As is known, the complication rate is higher in patients with hip dysplasia than it is in patients who have osteoarthritis(17). Especially, a high hip center which was utilized in all cases of the F group and the M group was always associated with polyethylene liner wear, cup loosening, dislocation and limp(18–20). Nawabi et al.(20) reported a higher polyethylene liner wear rate of lateralized high hip centers. While different, we used a COC interface in all cases, as we hypothesized that the favorable wear characteristics of COC bearing surfaces may counteract to the excessive joint reaction forces. In addition, because it was thought that the risk of dislocation which is greater with a high hip center might result from the impingement, some measures were taken to avoid that, including completely removing of osteophytes, a larger size head, an increased femoral offset and sometimes a modular femoral stem to adjust appropriate anteversion. As a result, no dislocation occurred in our study. Furthermore, limp after a high hip center THA was also a major concern. However, recent studies on HHC technique have reported numerous favorable results of postoperative gait(21, 22). In this study, there were only 2 patients (4.8%) with limp. But it’s worth noting that the cup position of the F group was significantly more lateral than that of the M group. Though no limp and positive Trendelenburg sign was observed in the F group, lateralization would biomechanically increase the burden of the gluteus medius and potentially raise the risk of limp.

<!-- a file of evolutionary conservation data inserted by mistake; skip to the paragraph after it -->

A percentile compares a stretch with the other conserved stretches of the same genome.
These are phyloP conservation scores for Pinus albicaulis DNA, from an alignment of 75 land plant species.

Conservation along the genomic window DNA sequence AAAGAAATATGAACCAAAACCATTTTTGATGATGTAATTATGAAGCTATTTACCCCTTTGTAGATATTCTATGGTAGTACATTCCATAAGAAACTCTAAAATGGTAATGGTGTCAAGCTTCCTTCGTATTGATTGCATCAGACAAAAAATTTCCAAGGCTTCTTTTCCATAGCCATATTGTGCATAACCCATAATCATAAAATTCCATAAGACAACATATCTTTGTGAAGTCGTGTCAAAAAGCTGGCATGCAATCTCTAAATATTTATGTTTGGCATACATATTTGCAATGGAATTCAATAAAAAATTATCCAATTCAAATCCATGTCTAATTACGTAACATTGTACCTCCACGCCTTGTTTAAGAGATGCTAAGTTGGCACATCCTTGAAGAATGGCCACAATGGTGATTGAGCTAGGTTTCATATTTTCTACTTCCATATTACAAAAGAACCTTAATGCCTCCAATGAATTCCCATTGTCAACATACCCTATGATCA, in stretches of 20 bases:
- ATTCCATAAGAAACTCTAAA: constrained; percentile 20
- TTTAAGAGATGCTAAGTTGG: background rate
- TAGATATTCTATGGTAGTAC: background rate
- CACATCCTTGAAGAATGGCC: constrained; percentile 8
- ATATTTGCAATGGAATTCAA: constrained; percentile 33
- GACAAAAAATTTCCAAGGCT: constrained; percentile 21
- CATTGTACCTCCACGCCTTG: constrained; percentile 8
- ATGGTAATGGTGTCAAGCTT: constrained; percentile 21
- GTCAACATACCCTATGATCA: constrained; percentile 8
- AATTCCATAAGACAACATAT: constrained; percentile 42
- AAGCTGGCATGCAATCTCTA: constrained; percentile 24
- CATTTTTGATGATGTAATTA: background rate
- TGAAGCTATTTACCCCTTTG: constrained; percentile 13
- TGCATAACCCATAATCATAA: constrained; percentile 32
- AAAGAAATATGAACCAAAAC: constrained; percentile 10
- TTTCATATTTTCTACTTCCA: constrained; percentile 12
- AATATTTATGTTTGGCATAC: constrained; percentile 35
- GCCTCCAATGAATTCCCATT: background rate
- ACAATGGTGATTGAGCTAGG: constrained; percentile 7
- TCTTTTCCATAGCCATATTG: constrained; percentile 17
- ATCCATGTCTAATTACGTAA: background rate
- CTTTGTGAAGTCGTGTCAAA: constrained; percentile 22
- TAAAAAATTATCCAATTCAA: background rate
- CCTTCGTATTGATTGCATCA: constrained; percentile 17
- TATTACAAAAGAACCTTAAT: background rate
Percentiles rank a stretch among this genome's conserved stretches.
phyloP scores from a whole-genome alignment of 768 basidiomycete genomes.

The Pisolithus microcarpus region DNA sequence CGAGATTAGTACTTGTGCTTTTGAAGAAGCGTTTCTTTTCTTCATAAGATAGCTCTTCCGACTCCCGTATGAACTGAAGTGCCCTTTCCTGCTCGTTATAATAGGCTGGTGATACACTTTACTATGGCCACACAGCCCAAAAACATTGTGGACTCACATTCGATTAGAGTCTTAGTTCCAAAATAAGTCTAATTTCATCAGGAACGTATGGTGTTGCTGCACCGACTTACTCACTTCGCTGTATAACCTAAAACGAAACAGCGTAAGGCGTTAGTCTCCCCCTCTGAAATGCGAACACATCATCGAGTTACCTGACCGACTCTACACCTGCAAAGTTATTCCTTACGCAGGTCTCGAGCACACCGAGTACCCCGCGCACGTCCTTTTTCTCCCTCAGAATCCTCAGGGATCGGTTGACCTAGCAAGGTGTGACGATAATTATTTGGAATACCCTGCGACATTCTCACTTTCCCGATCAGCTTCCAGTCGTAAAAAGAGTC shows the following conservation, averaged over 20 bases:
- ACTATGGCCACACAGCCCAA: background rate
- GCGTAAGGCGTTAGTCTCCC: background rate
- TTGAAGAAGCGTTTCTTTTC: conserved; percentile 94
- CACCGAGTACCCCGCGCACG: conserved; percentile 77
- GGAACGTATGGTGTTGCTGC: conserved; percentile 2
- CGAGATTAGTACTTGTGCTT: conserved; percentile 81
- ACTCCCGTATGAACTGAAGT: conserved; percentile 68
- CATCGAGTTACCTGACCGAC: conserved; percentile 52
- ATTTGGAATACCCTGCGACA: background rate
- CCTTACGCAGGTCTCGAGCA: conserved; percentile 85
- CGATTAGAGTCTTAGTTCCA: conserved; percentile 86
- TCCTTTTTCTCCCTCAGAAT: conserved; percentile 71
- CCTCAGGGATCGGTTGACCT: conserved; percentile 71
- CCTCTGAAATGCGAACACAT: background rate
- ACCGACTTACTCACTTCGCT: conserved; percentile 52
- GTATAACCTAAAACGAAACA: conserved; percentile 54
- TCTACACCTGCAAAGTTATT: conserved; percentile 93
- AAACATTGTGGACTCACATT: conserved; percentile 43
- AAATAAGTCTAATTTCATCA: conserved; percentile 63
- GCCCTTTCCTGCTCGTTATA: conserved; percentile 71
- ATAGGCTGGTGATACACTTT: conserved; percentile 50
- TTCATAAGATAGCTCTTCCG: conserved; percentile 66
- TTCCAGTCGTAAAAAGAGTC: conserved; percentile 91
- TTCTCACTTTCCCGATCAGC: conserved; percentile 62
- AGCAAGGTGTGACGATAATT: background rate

For an anatomical reconstruction, the main advantage was restoration of near-normal biomechanics. In this study, anatomic placement was only performed when contralateral hip was normal (10 hips) or Crowe IV (5 hips). It’s helpful for an equilibrium with a normal or anatomical reconstructed Crowe IV contralateral hip. Moreover, a potential particular complication in the A group was the bone absorption of autograft. But in fact, autograft in the cementless THA have been demonstrated to be a reliable method(16). All autografts integrated and no bone absorption occurred in our study also proved it.
Our study has several limitations. First, this was a retrospective study and all operations were performed in single center. Second, this study included a relatively small sample size, maybe because the series of patients with this deformity were not common. Third, the follow-up time varied greatly, from 1.1 to 11.3 years. All of the above reasons may have affected the objectiveness of this study. However, as the first study focusing on the Crowe III hips with a false acetabulum, we think this study is of great value.